28 March, 2013

The TamBrahm Series Part 4 - Kalyanam - The Wedding Part 2


(Pic courtesy : theweddinggurus.blogspot.com via Google)


It usually takes a few minutes for the full fledged sobs to temper down to the occasional sniffle, by which time the priest is usually in a hurry to get on with the deed.  Making it sound rather ominous, am I not ?  The bride and the groom would make their way back to the seats in front of the homa kundam and plonk there for more mantrams to follow.  I’ve always had the feeling that the priests are somehow not happy seeing the bride and groom sitting comfortably so they decide it’s time to make them stand up yet again.  The groom is then handed the 9 yard sari and the stitched up blouse and while he is busy wondering if he’s the one that’s supposed to be wearing that sari, the priest speeds  his mantras forward like The Rajdhani Express and tells the groom to hand the sari over to the bride.   There is, of course, a lot of fanfare during this process too – read Getti Melam !!!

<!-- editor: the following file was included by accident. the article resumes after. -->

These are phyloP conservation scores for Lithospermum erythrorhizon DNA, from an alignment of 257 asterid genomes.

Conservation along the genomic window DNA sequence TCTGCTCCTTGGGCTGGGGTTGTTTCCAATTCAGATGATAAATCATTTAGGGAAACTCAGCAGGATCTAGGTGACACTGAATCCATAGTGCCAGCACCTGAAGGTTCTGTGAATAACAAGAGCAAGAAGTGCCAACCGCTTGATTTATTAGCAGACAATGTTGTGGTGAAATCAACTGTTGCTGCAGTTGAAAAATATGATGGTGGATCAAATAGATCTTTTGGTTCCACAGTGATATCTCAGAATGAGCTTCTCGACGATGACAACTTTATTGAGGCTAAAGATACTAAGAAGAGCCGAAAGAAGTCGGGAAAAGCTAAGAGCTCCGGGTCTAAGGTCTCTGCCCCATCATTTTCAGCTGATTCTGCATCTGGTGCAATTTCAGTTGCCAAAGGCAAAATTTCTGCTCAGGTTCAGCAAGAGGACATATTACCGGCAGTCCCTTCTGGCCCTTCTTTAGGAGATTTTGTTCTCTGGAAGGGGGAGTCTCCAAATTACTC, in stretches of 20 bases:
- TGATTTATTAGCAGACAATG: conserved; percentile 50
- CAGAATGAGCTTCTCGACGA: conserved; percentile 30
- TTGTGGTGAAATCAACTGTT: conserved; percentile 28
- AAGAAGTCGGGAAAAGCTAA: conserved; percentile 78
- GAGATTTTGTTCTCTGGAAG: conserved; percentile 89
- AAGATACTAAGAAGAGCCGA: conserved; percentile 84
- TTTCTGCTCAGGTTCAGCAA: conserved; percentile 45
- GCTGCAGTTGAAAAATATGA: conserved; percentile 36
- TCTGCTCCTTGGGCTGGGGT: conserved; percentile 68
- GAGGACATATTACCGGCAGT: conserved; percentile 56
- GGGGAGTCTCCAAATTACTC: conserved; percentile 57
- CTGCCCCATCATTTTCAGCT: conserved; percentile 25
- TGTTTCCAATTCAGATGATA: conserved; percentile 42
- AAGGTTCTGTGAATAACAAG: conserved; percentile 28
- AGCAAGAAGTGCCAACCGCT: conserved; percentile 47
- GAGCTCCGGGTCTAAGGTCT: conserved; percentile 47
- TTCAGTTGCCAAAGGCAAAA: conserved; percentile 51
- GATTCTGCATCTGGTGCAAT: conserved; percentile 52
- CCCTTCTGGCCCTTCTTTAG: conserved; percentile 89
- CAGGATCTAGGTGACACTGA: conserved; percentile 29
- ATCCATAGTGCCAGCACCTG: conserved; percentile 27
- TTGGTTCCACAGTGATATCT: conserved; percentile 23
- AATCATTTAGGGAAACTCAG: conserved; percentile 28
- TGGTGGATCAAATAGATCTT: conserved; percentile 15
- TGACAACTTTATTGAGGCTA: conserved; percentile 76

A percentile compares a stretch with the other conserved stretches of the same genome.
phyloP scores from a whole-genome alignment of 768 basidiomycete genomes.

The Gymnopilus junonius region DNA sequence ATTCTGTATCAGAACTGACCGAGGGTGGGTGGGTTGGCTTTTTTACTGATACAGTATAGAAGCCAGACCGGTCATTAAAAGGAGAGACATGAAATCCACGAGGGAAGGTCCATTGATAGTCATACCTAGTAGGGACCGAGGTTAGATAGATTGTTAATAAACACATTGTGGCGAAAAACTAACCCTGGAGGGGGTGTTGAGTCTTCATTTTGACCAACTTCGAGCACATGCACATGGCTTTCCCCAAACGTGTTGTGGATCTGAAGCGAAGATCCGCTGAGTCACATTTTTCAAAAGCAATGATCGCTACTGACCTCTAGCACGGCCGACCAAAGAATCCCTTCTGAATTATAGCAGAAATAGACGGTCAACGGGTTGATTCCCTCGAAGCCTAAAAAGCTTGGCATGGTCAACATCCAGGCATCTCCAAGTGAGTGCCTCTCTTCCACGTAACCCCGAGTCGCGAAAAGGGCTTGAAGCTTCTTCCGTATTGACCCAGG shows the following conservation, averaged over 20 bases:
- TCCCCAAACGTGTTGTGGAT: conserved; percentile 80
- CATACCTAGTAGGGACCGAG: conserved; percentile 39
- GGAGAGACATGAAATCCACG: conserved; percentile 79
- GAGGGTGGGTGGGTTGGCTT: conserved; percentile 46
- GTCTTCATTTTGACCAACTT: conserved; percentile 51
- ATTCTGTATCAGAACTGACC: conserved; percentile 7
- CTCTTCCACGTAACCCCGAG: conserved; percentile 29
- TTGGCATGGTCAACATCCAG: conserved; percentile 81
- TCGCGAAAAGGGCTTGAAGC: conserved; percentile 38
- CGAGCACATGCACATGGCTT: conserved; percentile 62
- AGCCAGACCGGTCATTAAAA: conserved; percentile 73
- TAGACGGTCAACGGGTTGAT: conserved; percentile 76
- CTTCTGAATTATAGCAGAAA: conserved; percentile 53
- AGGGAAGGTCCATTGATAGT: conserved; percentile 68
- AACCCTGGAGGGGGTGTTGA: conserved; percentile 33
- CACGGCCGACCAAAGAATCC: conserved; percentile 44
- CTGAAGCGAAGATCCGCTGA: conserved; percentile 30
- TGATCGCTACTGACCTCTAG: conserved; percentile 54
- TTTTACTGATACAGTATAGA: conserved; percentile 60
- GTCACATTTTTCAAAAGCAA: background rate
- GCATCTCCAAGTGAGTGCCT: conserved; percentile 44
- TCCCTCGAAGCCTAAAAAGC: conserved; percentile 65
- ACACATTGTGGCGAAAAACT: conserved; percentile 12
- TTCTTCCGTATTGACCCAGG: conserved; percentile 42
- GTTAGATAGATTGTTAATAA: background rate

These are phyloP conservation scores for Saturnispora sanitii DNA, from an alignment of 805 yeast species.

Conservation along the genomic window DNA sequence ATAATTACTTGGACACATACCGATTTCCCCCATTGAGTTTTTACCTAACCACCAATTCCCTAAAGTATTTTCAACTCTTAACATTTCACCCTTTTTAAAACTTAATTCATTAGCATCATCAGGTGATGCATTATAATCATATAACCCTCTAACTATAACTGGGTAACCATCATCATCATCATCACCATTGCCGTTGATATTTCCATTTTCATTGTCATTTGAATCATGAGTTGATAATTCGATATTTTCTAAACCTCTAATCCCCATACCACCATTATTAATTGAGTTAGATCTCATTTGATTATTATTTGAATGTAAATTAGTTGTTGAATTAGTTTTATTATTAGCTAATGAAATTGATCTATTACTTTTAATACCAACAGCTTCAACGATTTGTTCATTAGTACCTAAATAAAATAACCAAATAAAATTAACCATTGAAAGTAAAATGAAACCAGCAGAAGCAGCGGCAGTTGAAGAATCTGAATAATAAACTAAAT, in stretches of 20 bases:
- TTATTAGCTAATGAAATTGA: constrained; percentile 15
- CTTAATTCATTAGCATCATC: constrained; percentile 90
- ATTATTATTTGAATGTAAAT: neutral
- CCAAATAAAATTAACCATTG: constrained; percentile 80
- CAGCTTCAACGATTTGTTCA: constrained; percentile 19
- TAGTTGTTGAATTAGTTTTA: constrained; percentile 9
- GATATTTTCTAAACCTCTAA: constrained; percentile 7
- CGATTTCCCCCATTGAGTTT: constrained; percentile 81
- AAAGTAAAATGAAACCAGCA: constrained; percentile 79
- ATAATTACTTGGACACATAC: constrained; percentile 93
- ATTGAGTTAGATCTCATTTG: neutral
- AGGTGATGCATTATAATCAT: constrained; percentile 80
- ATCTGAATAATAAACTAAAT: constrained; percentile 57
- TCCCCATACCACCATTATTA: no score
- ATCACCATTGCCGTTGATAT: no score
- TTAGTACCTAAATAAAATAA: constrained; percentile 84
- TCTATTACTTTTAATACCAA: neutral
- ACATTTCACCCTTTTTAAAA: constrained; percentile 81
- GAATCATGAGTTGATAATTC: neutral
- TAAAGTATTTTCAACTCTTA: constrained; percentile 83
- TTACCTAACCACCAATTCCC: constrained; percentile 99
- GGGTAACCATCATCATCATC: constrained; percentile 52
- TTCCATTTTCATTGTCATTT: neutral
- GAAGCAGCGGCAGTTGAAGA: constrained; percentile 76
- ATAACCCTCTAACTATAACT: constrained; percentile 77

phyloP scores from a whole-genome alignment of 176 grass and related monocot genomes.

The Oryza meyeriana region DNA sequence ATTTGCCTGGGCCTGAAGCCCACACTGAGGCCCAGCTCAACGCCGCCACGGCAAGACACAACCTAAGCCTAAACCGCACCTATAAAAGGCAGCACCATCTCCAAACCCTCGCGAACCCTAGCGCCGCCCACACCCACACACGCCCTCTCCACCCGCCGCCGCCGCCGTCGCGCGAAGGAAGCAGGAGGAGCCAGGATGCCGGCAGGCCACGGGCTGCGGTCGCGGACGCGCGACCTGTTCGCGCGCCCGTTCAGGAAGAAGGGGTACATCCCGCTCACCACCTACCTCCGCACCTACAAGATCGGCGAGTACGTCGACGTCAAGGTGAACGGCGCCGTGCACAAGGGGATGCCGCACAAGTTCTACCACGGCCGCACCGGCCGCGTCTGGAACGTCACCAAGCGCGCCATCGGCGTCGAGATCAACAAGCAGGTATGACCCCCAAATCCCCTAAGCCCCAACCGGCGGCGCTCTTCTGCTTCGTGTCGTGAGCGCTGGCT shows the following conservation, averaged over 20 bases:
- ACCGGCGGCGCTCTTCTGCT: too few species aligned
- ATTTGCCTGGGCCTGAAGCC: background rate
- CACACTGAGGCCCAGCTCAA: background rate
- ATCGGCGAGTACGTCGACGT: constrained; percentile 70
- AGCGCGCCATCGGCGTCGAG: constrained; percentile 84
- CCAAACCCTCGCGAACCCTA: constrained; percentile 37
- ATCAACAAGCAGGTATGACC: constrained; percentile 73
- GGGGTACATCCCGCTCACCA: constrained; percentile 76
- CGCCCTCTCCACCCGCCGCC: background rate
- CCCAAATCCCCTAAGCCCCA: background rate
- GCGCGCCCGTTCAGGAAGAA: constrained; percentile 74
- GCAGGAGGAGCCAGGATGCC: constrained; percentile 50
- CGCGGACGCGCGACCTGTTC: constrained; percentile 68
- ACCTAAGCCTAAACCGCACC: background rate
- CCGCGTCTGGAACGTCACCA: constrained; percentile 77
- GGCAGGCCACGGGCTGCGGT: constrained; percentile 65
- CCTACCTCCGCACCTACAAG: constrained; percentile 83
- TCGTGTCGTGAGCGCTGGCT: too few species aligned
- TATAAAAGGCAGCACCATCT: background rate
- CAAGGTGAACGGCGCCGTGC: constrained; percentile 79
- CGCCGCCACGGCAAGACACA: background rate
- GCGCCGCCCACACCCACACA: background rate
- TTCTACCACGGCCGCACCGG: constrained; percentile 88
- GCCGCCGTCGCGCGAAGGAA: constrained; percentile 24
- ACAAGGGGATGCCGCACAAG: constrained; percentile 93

There is once more the feet washing ritual – no no – I don’t mean all the mamas and mamis having to wash their feet in those dirty bathrooms that the wedding halls usually come with.  I mean this ritual where a sixty plus year old gentleman (read bride’s father) washes the feet of someone less than half his age (read groom).  Doesn’t help again that the groom is perched on a chair with his faher in law sitting on the floor in front of him.  It is apparently done because the groom is ostensibly an avatar of Lord Vishnu and in the olden days, it was normal practice to wash a guest’s feet.  In a culture like ours which places a lot of emphasis on respect and more importantly the fact that an elderly person is given a modicum of respect just on the basis of age, this is another one of those rituals that has always been a bone of contention for me.  Anyways, aside of my rave and rants on this ritual, this is something that happens twice during an Iyer wedding.  And before you ask, the answer is "no" – the groom’s mother does not wash the bride’s feet  !!!